In one of the more extreme anti-abortion attacks, Charlotte said, protestors targeted the administrator’s child at a previous clinic where she worked and went to the child’s school to protest.
Ann Scheidler, president of the Pro Life Action League, a 42-year-old anti-abortion organization that conducts protests outside abortion clinics, said she does not condone violence.
“We’re not about violence to anyone,” she said. “Not to abortion providers, not to the women, not to the babies.”
Still, she said, she thinks abortion providers categorize harassment as violence. So, it skews the statistics of reported anti-abortion attacks.
“I don’t buy it that they are having all of this trouble,” Scheidler said. “I really just don’t. If it’s happening, we’re opposed to it. But I would be hard-pressed to be convinced that it’s a huge problem.”
She noted that pro-choice advocates can also be abusive. Her home has been vandalized four times because of her anti-abortion stance, she said.
“I would not call that violence,” she said. “It was harassment. It required some work to clean up the vandalism, but I don’t consider that to be violent. Violent would be, come and hit me over the head, which has not happened.”
Sue is a nurse practitioner at Clinics for Abortion & Reproductive Excellence in Bethesda, Maryland.
She moved to Maryland from Knoxville, Tennessee, after her clinic closed in June. The clinic, Knoxville Center for Reproductive Health, provided abortions on Mondays and Fridays, and on those days, protesters would line up in the parking lot and harass the patients, she said.
Walking past protesters on her way into work became a normal part of her day, she said.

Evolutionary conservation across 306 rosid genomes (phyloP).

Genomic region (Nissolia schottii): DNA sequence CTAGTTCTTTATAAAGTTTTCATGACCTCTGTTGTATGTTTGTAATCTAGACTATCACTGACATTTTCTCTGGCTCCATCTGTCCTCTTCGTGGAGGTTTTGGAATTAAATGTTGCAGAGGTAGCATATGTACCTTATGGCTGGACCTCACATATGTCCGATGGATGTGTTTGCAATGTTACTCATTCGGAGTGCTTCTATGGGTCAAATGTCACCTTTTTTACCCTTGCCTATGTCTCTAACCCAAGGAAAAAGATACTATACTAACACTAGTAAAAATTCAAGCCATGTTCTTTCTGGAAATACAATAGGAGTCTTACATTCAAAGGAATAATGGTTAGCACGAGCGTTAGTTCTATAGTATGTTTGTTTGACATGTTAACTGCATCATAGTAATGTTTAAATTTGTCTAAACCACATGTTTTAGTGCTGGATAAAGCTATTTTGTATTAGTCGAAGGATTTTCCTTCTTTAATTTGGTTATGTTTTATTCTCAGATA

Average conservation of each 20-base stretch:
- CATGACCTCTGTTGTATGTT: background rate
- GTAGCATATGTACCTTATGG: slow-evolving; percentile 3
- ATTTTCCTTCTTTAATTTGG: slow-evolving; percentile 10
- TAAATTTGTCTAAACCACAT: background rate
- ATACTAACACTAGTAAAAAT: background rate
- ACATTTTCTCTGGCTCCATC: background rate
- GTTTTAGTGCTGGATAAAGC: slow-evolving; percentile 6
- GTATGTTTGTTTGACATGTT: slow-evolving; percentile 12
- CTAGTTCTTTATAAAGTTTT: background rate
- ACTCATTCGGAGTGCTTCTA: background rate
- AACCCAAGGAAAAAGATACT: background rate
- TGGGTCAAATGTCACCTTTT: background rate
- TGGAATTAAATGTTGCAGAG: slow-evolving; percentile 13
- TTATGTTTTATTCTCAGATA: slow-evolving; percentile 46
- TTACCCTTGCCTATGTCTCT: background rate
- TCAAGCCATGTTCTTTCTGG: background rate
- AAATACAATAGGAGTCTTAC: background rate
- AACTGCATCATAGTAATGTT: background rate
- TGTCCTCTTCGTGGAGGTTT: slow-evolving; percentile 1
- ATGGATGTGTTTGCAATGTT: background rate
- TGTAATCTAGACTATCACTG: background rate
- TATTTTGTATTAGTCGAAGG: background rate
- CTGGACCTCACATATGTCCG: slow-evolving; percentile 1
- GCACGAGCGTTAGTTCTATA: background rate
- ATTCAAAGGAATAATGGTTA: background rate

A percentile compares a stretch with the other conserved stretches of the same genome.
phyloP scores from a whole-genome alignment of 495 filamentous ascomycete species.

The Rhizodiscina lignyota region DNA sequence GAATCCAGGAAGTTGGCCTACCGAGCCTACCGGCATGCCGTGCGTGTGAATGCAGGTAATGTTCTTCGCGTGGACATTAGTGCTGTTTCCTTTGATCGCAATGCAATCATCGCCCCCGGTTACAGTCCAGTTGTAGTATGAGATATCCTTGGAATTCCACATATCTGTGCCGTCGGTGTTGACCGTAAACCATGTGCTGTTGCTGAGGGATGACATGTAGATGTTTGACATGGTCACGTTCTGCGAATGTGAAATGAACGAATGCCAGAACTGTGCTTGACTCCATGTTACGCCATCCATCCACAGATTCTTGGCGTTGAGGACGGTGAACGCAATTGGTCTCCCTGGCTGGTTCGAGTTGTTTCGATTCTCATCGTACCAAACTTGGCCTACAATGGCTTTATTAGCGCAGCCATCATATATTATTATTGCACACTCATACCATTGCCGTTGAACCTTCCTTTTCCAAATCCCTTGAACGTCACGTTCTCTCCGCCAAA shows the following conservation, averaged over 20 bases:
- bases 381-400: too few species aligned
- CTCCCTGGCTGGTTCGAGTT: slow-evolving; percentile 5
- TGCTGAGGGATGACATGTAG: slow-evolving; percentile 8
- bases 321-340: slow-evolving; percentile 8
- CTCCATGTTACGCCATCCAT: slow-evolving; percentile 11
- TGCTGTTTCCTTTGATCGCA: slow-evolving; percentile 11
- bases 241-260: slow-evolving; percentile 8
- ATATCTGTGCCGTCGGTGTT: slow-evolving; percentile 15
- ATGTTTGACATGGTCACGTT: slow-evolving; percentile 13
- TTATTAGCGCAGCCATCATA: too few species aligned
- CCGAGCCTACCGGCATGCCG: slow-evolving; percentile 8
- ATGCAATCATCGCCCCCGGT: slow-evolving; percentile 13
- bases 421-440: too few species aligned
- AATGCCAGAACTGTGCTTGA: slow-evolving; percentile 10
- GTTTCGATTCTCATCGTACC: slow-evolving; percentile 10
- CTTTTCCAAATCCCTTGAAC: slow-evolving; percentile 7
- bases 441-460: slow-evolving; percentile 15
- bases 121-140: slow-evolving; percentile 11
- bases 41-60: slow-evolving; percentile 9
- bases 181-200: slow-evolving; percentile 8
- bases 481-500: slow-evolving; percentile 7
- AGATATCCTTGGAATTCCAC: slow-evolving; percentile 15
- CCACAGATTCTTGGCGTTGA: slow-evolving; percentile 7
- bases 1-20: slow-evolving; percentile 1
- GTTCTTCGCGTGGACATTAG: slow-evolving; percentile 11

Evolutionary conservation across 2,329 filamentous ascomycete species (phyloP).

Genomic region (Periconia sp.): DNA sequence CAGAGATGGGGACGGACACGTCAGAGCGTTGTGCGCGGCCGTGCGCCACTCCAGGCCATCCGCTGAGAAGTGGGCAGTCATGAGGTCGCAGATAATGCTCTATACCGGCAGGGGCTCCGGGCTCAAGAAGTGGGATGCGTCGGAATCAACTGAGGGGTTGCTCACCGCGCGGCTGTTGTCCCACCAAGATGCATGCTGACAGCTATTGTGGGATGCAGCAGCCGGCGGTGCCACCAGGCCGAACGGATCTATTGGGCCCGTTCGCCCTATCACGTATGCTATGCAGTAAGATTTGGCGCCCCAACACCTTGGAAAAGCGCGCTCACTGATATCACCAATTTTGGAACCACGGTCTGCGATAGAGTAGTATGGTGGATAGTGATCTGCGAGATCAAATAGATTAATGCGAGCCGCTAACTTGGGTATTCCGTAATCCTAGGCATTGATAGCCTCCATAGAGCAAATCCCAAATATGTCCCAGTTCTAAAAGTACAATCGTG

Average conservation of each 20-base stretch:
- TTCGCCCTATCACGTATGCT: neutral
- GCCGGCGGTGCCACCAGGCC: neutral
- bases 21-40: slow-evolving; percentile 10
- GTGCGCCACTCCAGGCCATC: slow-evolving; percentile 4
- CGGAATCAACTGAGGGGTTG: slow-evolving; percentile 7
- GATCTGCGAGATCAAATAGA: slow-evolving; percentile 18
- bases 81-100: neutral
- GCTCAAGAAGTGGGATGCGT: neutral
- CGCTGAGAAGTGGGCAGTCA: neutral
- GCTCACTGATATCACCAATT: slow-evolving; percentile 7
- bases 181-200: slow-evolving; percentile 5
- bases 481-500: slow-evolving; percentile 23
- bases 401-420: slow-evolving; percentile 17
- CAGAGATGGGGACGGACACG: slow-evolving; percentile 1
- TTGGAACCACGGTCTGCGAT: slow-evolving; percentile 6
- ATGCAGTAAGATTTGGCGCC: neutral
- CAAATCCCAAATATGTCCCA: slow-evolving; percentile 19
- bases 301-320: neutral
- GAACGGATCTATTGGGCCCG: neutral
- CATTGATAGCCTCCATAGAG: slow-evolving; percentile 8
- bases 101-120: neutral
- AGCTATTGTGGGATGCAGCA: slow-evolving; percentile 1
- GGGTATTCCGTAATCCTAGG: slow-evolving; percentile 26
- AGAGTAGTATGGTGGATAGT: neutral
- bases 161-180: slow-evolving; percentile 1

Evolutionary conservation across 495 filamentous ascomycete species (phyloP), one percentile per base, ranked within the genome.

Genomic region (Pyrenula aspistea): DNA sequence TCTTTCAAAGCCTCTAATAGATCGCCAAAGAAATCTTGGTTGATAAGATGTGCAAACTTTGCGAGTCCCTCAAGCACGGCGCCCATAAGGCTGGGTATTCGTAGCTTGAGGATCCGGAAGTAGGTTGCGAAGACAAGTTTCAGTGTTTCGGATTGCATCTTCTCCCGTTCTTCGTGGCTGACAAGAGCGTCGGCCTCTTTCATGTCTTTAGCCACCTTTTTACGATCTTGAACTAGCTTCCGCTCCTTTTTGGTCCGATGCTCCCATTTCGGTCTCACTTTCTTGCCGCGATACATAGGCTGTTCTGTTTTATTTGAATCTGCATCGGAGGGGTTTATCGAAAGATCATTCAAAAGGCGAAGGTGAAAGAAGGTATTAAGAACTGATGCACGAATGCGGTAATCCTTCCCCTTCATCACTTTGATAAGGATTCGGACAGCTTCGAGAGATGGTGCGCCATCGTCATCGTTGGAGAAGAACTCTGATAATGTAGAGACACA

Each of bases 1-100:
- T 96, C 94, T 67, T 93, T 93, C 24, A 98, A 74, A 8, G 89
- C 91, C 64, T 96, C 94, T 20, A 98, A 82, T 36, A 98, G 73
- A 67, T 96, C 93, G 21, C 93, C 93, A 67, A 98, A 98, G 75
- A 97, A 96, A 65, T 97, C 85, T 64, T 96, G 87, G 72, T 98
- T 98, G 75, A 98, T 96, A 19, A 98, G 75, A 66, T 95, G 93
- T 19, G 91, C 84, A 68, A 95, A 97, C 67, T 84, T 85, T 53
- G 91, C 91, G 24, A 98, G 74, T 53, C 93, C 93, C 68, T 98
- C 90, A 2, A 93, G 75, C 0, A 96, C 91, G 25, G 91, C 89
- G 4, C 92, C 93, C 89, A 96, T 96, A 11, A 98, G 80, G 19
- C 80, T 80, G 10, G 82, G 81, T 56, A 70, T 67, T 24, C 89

“If we had a particularly rough day, and they were harassing people on the way into the parking lot, we would call the police sometimes because they were blocking our driveway,” Sue said. “Very often, we had cops show up who would high five them. We would always call them, so we were on record, but it didn’t really do any good.”
Sue and Charlotte said when they first began as abortion providers, they would tell people they worked in women’s health because of the frequency of harassment against workers like them.
Over the last four years, Sue said, protesters and the conversation surrounding abortion care have appeared to become more vehement.
“It’s sort of ramped up over the past six months, leading up until when we closed in June,” she said. “Things got progressively worse because they were emboldened by the pending Supreme Court decision.”
Dr. LeRoy Carhart, the medical director at Clinics for Abortion & Reproduction Excellence, has experienced some of the worst violence.
Carhart has long been a target of anti-abortionists, because he is one of the few physicians who performs abortions in the later stages of pregnancy. In 1991, 17 fires were set at his property in Omaha, Nebraska, apparently by anti-abortion activists.
The fire destroyed his home, three farm buildings and killed 21 horses, a dog and a cat.
“You just feel a total loss of control,” he said. “It showed how vulnerable I was.”
Years later, he worked with Tiller, who was also targeted by anti-abortionists because he performed abortions in the later stages of pregnancy.
In 2009, anti-abortionists killed Tiller.
“They murdered my best friend in church,” Carhart said.